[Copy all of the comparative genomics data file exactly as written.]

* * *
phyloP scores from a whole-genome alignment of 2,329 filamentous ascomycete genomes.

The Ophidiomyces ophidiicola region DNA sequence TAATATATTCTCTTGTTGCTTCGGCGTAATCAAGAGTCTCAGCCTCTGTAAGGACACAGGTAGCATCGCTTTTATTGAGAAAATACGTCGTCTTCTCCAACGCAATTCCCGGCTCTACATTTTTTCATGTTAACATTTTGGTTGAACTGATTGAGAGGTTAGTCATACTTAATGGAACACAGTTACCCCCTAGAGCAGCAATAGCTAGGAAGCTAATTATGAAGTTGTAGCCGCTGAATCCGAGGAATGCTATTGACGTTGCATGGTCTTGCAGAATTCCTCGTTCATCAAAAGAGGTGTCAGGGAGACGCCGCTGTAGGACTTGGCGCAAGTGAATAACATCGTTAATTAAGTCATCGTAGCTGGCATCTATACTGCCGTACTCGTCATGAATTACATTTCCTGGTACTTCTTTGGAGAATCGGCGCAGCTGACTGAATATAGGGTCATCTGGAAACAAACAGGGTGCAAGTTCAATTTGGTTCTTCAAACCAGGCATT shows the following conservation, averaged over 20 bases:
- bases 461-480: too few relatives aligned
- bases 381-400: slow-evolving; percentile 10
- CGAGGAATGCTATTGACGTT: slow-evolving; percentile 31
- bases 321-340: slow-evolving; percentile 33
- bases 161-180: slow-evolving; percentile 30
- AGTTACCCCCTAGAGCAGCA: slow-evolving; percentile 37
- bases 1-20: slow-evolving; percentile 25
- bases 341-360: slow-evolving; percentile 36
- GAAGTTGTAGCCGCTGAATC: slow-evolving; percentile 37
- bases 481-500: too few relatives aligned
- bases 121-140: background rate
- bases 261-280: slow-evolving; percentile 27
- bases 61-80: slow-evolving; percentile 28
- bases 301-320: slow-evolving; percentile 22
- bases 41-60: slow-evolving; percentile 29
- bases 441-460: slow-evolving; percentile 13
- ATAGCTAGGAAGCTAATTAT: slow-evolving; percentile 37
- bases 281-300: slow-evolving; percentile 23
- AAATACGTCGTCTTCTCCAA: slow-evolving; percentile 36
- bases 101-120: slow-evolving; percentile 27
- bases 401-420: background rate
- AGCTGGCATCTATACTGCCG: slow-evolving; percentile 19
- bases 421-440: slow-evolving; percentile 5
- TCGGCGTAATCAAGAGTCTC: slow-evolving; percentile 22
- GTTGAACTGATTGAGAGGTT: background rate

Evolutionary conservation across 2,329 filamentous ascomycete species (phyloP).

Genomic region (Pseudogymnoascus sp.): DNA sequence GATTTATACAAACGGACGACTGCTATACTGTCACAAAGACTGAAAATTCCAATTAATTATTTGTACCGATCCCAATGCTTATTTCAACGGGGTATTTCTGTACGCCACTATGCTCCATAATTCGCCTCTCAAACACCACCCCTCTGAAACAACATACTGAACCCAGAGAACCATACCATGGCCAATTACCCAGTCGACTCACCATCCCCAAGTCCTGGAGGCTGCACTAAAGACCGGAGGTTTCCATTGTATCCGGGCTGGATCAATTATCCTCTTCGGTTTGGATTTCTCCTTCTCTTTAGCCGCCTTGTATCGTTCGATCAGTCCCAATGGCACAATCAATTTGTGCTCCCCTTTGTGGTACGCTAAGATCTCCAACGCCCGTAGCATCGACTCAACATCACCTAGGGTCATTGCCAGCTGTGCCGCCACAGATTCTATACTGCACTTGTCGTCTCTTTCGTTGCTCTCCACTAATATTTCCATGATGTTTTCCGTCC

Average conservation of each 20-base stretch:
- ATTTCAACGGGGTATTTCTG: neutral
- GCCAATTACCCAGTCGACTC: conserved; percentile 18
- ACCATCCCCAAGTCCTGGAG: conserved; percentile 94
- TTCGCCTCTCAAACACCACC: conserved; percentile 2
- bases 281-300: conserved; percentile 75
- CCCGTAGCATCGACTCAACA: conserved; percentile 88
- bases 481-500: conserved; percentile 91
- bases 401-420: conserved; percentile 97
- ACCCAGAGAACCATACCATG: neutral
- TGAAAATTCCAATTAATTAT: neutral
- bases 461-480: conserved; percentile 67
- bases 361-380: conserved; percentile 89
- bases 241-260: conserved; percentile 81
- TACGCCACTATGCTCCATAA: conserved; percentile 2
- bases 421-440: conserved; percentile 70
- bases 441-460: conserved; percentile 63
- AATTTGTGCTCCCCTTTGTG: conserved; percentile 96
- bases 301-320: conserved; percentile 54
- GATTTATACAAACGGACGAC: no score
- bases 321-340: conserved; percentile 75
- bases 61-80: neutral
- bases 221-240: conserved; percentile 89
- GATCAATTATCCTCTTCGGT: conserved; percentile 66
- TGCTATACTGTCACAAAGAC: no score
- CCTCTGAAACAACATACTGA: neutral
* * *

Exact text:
phyloP scores from a whole-genome alignment of 2,329 filamentous ascomycete genomes.

The Ophidiomyces ophidiicola region DNA sequence TAATATATTCTCTTGTTGCTTCGGCGTAATCAAGAGTCTCAGCCTCTGTAAGGACACAGGTAGCATCGCTTTTATTGAGAAAATACGTCGTCTTCTCCAACGCAATTCCCGGCTCTACATTTTTTCATGTTAACATTTTGGTTGAACTGATTGAGAGGTTAGTCATACTTAATGGAACACAGTTACCCCCTAGAGCAGCAATAGCTAGGAAGCTAATTATGAAGTTGTAGCCGCTGAATCCGAGGAATGCTATTGACGTTGCATGGTCTTGCAGAATTCCTCGTTCATCAAAAGAGGTGTCAGGGAGACGCCGCTGTAGGACTTGGCGCAAGTGAATAACATCGTTAATTAAGTCATCGTAGCTGGCATCTATACTGCCGTACTCGTCATGAATTACATTTCCTGGTACTTCTTTGGAGAATCGGCGCAGCTGACTGAATATAGGGTCATCTGGAAACAAACAGGGTGCAAGTTCAATTTGGTTCTTCAAACCAGGCATT shows the following conservation, averaged over 20 bases:
- bases 461-480: too few relatives aligned
- bases 381-400: slow-evolving; percentile 10
- CGAGGAATGCTATTGACGTT: slow-evolving; percentile 31
- bases 321-340: slow-evolving; percentile 33
- bases 161-180: slow-evolving; percentile 30
- AGTTACCCCCTAGAGCAGCA: slow-evolving; percentile 37
- bases 1-20: slow-evolving; percentile 25
- bases 341-360: slow-evolving; percentile 36
- GAAGTTGTAGCCGCTGAATC: slow-evolving; percentile 37
- bases 481-500: too few relatives aligned
- bases 121-140: background rate
- bases 261-280: slow-evolving; percentile 27
- bases 61-80: slow-evolving; percentile 28
- bases 301-320: slow-evolving; percentile 22
- bases 41-60: slow-evolving; percentile 29
- bases 441-460: slow-evolving; percentile 13
- ATAGCTAGGAAGCTAATTAT: slow-evolving; percentile 37
- bases 281-300: slow-evolving; percentile 23
- AAATACGTCGTCTTCTCCAA: slow-evolving; percentile 36
- bases 101-120: slow-evolving; percentile 27
- bases 401-420: background rate
- AGCTGGCATCTATACTGCCG: slow-evolving; percentile 19
- bases 421-440: slow-evolving; percentile 5
- TCGGCGTAATCAAGAGTCTC: slow-evolving; percentile 22
- GTTGAACTGATTGAGAGGTT: background rate

Evolutionary conservation across 2,329 filamentous ascomycete species (phyloP).

Genomic region (Pseudogymnoascus sp.): DNA sequence GATTTATACAAACGGACGACTGCTATACTGTCACAAAGACTGAAAATTCCAATTAATTATTTGTACCGATCCCAATGCTTATTTCAACGGGGTATTTCTGTACGCCACTATGCTCCATAATTCGCCTCTCAAACACCACCCCTCTGAAACAACATACTGAACCCAGAGAACCATACCATGGCCAATTACCCAGTCGACTCACCATCCCCAAGTCCTGGAGGCTGCACTAAAGACCGGAGGTTTCCATTGTATCCGGGCTGGATCAATTATCCTCTTCGGTTTGGATTTCTCCTTCTCTTTAGCCGCCTTGTATCGTTCGATCAGTCCCAATGGCACAATCAATTTGTGCTCCCCTTTGTGGTACGCTAAGATCTCCAACGCCCGTAGCATCGACTCAACATCACCTAGGGTCATTGCCAGCTGTGCCGCCACAGATTCTATACTGCACTTGTCGTCTCTTTCGTTGCTCTCCACTAATATTTCCATGATGTTTTCCGTCC

Average conservation of each 20-base stretch:
- ATTTCAACGGGGTATTTCTG: neutral
- GCCAATTACCCAGTCGACTC: conserved; percentile 18
- ACCATCCCCAAGTCCTGGAG: conserved; percentile 94
- TTCGCCTCTCAAACACCACC: conserved; percentile 2
- bases 281-300: conserved; percentile 75
- CCCGTAGCATCGACTCAACA: conserved; percentile 88
- bases 481-500: conserved; percentile 91
- bases 401-420: conserved; percentile 97
- ACCCAGAGAACCATACCATG: neutral
- TGAAAATTCCAATTAATTAT: neutral
- bases 461-480: conserved; percentile 67
- bases 361-380: conserved; percentile 89
- bases 241-260: conserved; percentile 81
- TACGCCACTATGCTCCATAA: conserved; percentile 2
- bases 421-440: conserved; percentile 70
- bases 441-460: conserved; percentile 63
- AATTTGTGCTCCCCTTTGTG: conserved; percentile 96
- bases 301-320: conserved; percentile 54
- GATTTATACAAACGGACGAC: no score
- bases 321-340: conserved; percentile 75
- bases 61-80: neutral
- bases 221-240: conserved; percentile 89
- GATCAATTATCCTCTTCGGT: conserved; percentile 66
- TGCTATACTGTCACAAAGAC: no score
- CCTCTGAAACAACATACTGA: neutral